As you may or may not have read, my last post highlighted some great spots I tried last year that I’d return to at the drop of a hat. But to ring in 2016, I’ve been trying as many new places as I can and having pretty good luck discovering some new restaurant staples.
So far, I am eager to get back to Korea Palace in Sterling Heights. While I’ve easily passed this location without a second thought, this unassuming storefront is not at all what it seems from the outside.
When I first stepped inside, I was immediately drawn to the booths. I believe all of them include stovetops built into the tables, providing the ultimate, hands-on Korean barbecue experience. Unfortunately, something must have gone wrong with the stove situation the night I visited, because our waiter stated that it would be better for our food to be cooked in the kitchen.
Despite this petit faux pas, the presentation and taste far exceeded my expectations. I figured the Bibimbap would be as authentic as I could get in the U.S., so I opted for this special dish which comes sizzling hot in a small cast-iron pot. It’s essentially a stir-fry with your choice of protein and an over-easy egg on top. I opted for the bulgogi on mine, which is thinly sliced, well-seasoned strips of beef.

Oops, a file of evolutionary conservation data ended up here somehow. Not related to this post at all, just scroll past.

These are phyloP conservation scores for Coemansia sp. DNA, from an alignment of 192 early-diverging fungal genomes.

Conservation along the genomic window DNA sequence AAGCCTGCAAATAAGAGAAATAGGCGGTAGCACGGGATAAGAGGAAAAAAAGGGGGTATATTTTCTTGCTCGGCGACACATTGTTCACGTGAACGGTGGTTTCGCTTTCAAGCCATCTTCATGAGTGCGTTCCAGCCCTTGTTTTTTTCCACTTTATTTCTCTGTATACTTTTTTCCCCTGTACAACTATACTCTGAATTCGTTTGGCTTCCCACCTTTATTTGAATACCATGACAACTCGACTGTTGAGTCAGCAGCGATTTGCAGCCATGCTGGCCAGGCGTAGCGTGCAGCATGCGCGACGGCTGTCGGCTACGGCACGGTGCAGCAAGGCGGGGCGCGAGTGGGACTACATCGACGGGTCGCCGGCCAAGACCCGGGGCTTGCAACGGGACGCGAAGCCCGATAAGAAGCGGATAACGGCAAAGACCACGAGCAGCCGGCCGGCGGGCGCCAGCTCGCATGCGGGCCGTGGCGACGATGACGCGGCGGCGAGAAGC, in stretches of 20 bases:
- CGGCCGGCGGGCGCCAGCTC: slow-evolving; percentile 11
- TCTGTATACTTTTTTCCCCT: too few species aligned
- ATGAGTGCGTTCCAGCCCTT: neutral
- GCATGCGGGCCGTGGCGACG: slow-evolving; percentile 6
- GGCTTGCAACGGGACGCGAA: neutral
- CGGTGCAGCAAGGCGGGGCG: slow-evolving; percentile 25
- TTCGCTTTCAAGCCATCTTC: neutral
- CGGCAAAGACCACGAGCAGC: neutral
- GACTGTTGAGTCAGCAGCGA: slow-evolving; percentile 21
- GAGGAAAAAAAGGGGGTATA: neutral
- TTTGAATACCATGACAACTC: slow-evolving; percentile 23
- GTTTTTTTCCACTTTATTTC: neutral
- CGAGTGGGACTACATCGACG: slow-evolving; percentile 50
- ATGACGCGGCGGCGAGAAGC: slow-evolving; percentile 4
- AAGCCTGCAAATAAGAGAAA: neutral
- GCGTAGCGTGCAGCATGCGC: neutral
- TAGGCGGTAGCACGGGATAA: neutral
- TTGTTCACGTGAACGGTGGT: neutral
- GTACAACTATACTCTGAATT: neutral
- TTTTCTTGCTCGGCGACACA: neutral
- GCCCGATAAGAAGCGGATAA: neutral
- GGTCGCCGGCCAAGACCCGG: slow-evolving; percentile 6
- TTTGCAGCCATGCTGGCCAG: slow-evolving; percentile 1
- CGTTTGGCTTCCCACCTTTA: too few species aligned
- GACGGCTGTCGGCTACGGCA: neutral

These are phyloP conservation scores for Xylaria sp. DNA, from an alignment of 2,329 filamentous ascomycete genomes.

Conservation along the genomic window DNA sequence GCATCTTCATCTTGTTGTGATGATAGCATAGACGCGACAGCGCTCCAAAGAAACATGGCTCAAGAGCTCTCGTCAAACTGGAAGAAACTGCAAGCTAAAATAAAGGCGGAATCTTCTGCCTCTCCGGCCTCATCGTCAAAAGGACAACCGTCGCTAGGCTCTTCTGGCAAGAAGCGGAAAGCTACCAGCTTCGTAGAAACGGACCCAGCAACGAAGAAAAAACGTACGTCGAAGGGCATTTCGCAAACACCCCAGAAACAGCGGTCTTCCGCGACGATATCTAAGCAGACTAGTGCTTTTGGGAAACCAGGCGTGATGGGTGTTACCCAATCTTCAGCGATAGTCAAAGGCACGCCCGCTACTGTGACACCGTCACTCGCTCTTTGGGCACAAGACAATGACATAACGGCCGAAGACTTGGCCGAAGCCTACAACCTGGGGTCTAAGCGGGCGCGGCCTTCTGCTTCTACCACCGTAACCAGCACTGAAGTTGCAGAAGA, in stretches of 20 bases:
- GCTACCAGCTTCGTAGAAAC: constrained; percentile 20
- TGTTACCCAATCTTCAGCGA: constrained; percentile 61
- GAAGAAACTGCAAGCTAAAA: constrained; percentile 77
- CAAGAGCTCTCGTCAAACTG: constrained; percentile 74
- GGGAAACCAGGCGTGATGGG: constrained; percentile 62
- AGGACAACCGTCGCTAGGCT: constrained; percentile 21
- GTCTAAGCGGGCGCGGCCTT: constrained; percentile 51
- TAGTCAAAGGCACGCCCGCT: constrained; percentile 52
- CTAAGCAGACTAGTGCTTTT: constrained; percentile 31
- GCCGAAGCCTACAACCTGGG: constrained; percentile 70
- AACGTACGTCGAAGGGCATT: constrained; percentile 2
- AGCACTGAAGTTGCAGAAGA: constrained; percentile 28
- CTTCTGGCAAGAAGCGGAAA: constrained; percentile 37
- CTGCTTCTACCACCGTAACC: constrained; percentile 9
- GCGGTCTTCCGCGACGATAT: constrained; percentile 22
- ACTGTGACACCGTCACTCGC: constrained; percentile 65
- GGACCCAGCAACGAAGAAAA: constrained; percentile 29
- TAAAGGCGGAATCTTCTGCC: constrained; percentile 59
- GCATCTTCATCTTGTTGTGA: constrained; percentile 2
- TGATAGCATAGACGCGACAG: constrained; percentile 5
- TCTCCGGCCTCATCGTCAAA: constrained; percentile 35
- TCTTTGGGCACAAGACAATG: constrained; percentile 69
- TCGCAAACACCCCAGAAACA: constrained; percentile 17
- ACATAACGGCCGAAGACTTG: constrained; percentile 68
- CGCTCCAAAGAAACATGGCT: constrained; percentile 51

The bulgogi was extremely tender, and the rice was a soothing shade of lavender (don’t worry, it didn’t taste like lavender). I loved the texture of the runny egg yolk mixed in, and I was not shy about adding plenty of hot sauce.
My dining counterpart, who happens to be a dear friend of mine, had ventured to Korea Palace a handful of times and knew the bulgogi barbecue meal was the way to go. Her dish came with appetizers of kimchi, other pickled vegetables, bean sprouts, and a few additional odds and ends. Thankfully, she allowed me to indulge, which of course I did without hesitation.
Unlike the bulgogi in my Bibimbap, hers was brushed with a tangy, semi-sweet BBQ marinade. It had just the right combination of salty and sweet flavors, and was perfectly sautéed with onions, carrots, and green onions.
Aside from the great food, the service is very quick and efficient — but don’t expect any small talk. If there are people waiting for tables, which often happens due to the restaurant’s quaint size, don’t be surprised if the waitstaff not-so-subtly hints for you to make your exit once you’ve paid your bill. I didn’t mind too much, because we were able to enjoy our meal at a leisurely pace without much interruption.
Korea Palace has experienced much success, having been voted the best Korean spot in the annual contest held by Detroit’s own Hour Magazine, “Hour Detroit Best of Detroit,” and are hoping to hold onto that title in 2016.
With their quality of food, expansive menu, and not to mention, their relaxed atmosphere, Korea Palace definitely has my vote.